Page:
For a start, we are chronically over governed in this country. This country has 24 million people. It is not a lot. By comparison my website has about 26 million registered users. However this country of 24 million people is governed at the State and Federal level by 17 parliaments with 840 members of parliament. My company has a board of three and a management team of a dozen.

Half of those parliaments are supposed to be representatives directly elected by the people. Frankly, you could probably replace them all with an iPhone app. If you really wanted to know what the people thought about an issue, technology allows you to poll everyone, everywhere, instantly. You’d also get the results basically for free. I’ve always said that if Mark Zuckerberg put a vote button inside Facebook, he’d win a Nobel Peace Prize. Instead we waste a colossal $122 million on a non-binding plebiscite to ask a yes/no question on same sex marriage that shouldn’t need to be asked in the first place, because those that it affects would almost certainly want it, and those that it doesn’t affect should really butt out and let others live their lives as they want to. 

Instead these 840 MPs spend all day jeering at each other and thinking up new legislation to churn out.

In 1991, the late and great Kerry Packer said “I mean since I grew up as a boy, I would imagine, that through the parliaments of Australia since I was 18 or 19 years of age till now, there must be 10,000 new laws been passed, and I don’t really think it’s that much better place, and I would like to make a suggestion to you which I think would be far more useful. If you want to pass a new law, why don’t you only do it when you’ve repealed an old one. I mean this idea of just passing legislation, legislation, every time someone blinks is a nonsense. Nobody knows it, nobody understands it, you’ve got to be a lawyer, they’ve got books up to here. Purely and simply just to do the things we used to do. And every time you pass a law, you take somebody’s privileges away from them.”

Last year the Commonwealth parliament alone spewed out 6,482 pages of legislation, adding to over 100,000 pages already enacted. That’s not even looking at State Governments.

In Australia, the average person in the street might think that the way that you get into the Prime Minister’s office is by being elected by the people. Since 1966, this has only been true about 40% of the time.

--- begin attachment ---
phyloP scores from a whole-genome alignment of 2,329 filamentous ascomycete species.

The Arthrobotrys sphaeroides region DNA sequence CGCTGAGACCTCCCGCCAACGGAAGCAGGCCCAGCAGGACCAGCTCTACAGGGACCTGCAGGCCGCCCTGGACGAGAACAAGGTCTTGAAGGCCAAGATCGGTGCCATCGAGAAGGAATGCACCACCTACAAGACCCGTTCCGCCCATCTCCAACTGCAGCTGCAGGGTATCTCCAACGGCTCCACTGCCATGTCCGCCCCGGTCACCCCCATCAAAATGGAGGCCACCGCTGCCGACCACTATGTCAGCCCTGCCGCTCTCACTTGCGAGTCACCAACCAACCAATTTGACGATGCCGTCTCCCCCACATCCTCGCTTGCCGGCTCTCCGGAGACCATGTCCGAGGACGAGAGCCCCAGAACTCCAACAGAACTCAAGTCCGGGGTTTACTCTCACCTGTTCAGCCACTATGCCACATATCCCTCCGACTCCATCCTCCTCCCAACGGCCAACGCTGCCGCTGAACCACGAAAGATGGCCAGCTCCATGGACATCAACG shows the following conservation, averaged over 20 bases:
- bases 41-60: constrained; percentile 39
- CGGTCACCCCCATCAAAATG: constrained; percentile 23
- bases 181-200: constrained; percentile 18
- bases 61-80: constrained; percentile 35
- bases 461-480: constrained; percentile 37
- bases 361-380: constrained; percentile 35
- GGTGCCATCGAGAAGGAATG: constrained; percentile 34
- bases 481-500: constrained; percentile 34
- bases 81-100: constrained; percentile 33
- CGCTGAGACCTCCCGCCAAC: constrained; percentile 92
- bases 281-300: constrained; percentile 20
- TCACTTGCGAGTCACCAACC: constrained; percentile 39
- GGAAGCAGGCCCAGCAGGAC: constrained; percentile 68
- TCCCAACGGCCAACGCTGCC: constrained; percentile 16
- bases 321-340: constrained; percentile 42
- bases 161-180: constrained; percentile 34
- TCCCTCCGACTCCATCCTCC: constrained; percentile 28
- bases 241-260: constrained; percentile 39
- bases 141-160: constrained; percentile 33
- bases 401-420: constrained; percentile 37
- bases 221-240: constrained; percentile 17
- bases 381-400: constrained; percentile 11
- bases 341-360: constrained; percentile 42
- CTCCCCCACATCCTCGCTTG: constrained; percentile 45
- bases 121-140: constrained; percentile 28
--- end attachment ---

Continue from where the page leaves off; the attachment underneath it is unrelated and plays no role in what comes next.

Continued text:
In fact, of the 15 Prime Ministers since Menzies, only six have come into the office via being elected by the people. Yes, only six since 1966. They were Gough Whitlam in 1972, Bob Hawke in 1983, John Howard in 1996, Kevin Rudd in 2007 and Tony Abbott in 2013 and Malcolm Turnbull in 2016.

In the technology industry we had high hopes for number fifteen but it looks like we might be onto our sixteenth very shortly.

I say it looks like we might be onto number 16 shortly as the Australian government is currently in the grips of a major political crisis. A crisis for the absurd reason that a large number of our politicians do not know they were a dual citizen of another country (or worse, they tried to hide it)! In Australia this is not allowed under section 44 of the Constitution. On almost a daily basis, members of parliament across the political spectrum have been found to be dual citizens of other countries. This has happened to such an extent that the coalition government has now lost its majority and is teetering at the brink of collapse.

The level of incompetence from these politicians that spend all day dreaming up rules about how we all should live our lives and standards to that our businesses must submit to is astounding, not to mention their parties. I would have thought that the first page of the “So you want to be a politician?” checklist that each party handed out to bright young recruits would have said “Have you stolen any money? Are you a drug addict? Have you fiddled with any kids? Are you a citizen of another nation? Then the career of a politician probably isn’t for you!”.

It’s not like this hasn’t happened before, either.

Now how the sixteenth Prime Minister will pick their team is completely crazy. The problem is section 64 of the Constitution. This is the part that says that federal Ministers – members of the executive – must sit in Parliament. This is nuts.

Not so long ago the former Minister of Trade for Indonesia, Tom Lembong, visited my company. Tom’s entire career has been in private equity and banking. He’d never been in politics before- Jokowi simply asked him to be Minister of Trade. Similarly the Minister for Communications, Rudiantara, spent his entire career running telecommunications companies. In Indonesia they vote for the President & Vice President, and then separately for the legislature. The President can pick his own team for the executive. This is how you get good people in government, because you can pick people with real world domain expertise to run a portfolio. In Australia we end up with lawyers, evangelicals or career politicians. People who don’t have a clue about their portfolio. Imagine trying to run a company, but instead of of being able to pick the best engineer to be Vice President of Engineering, you have to pick it from a pool of lawyers, crazy people or card carrying political hacks. How can we have a science, technology and engineering focused agenda, which the country critically needs, when this is how cabinet gets chosen?

Then we have the problems that are a result of regulatory duplication, confusion and duplication of responsibilities or the mindless populism of absurd policies of the State Governments. Here I think we have some of the biggest problems.

I ended up doing Electrical Engineering completely by accident. I went to one of the best private schools in the country. When I graduated, at careers day, nobody talked about engineering. In fact, nobody even mentioned the word engineering throughout my entire schooling. I honestly thought it had something to do with driving a train.

I was disheartened to go back to that same school, Sydney Grammar, to talk at careers day. The students still thought that engineering had something to do with driving a train.